- Wrap the pot in clear plastic to keep out moisture and air. Avoid placing the pot near a window or other natural light source while the plastic is still on. Keep the germination mix moist but not soggy until the apricot seed germinates. Sow the seed in a sunny south-facing window with lots of natural light.
- After the roots fill the pot, the plant should be moved to a larger container. Use a commercial potting soil or mix fine-grained peat with equal parts sterilized soil, sand, vermiculite, or perlite to ensure your plants get the best start possible. Analyze the soil’s pH and adjust it accordingly by adding lime or sulfur to raise or lower it.
Apricot Tree Planting with Saplings
To produce Apricots, the majority of saplings purchased by gardeners will require two years of care. Dig a deep hole in the spot you’ve chosen, and then fill it with a mixture of decomposed organic material and top-quality garden soil.
The peat pot that came with your Apricot sapling should be left around the tree when you plant it. To help the sapling’s roots spread out, you can make slits in the container. However, you must be careful not to cut into the roots when making these slits. Remove the bag before planting if the tree came in a bag.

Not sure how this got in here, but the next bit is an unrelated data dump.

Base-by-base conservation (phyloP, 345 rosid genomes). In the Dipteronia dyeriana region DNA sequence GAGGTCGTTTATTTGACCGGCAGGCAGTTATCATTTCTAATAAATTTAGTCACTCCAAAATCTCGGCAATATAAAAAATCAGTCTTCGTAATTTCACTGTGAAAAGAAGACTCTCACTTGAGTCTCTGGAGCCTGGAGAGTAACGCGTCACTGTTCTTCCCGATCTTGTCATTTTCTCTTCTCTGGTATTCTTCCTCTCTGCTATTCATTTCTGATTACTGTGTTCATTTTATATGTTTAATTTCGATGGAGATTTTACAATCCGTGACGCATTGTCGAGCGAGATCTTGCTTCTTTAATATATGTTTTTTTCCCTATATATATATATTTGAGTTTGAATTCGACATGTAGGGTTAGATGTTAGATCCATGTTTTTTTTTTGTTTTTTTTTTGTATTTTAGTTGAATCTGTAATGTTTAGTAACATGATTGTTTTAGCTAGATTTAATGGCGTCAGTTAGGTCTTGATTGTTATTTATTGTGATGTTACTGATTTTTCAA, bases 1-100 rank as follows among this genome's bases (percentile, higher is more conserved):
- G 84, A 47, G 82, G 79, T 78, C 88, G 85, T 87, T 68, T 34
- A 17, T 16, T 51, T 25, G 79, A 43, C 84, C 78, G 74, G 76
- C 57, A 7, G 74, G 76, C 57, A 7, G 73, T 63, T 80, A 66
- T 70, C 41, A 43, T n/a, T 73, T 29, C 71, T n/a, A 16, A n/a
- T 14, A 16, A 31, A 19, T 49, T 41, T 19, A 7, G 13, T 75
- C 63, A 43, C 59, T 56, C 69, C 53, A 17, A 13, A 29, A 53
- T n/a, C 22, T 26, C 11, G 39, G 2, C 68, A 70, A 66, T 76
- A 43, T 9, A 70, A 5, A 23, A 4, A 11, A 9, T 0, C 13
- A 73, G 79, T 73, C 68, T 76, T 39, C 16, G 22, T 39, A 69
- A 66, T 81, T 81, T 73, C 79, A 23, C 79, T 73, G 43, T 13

Indoor Apricot Care: Watering and Fertilizing
The apricot tree needs constant watering during its growth phase. Water once a week in colder climates. In hot climates, 2 – 3 times a week is enough. Summer watering is required. It needs lots of water to grow.
In the spring, when new growth spurts, feed container Apricot trees complete granular fertilizer with equal NPK ratio. Once the tree is mature enough to bear fruit, fertilize it with 10-15-10 to add phosphorus to the soil. It is beneficial to mulch the container with compost or aged manure occasionally. Instead of granular fertilizer, give your apricot plant an appropriate dose of balanced liquid fertilizer.
Pruning Apricot Tree
Pruning Apricot Trees in pots twice a year in spring and summer is recommended. Each time, snip off about a quarter of the new growth. Dispose of any diseased, leggy, or damaged branches immediately. Consistent pruning will keep the tree healthy, promoting new growth and fruit production.
You must prune an Apricot tree or other fruit tree severely if you grow it indoors. Sprouting apricot trees helps them heal faster after pruning as they start growing again. To keep healthy, prune dead or unhealthy branches. A shorter Apricot tree has fewer branches that grow up instead of out.
Issues in Growing Apricot Indoors
Eutypa Dieback can affect Apricots grown in pots. Cut the affected branch of the tree. Overwatering the Apricot plant can cause Phytophthora. Use a high-pressure water jet to get rid of common garden pests like aphids.
How to Harvest Apricots in Pots?
Always harvest the fruit early, when the seeds are just developing. Cut off one side of each seed and remove it gently (not smashing or uprooting them). Choose a sharp knife with a deep blade that can puncture at least three inches into your pit. Tease out all varieties of apricot trees you selected here, as they’ll be so special every time you see their beautiful and delicious fruits.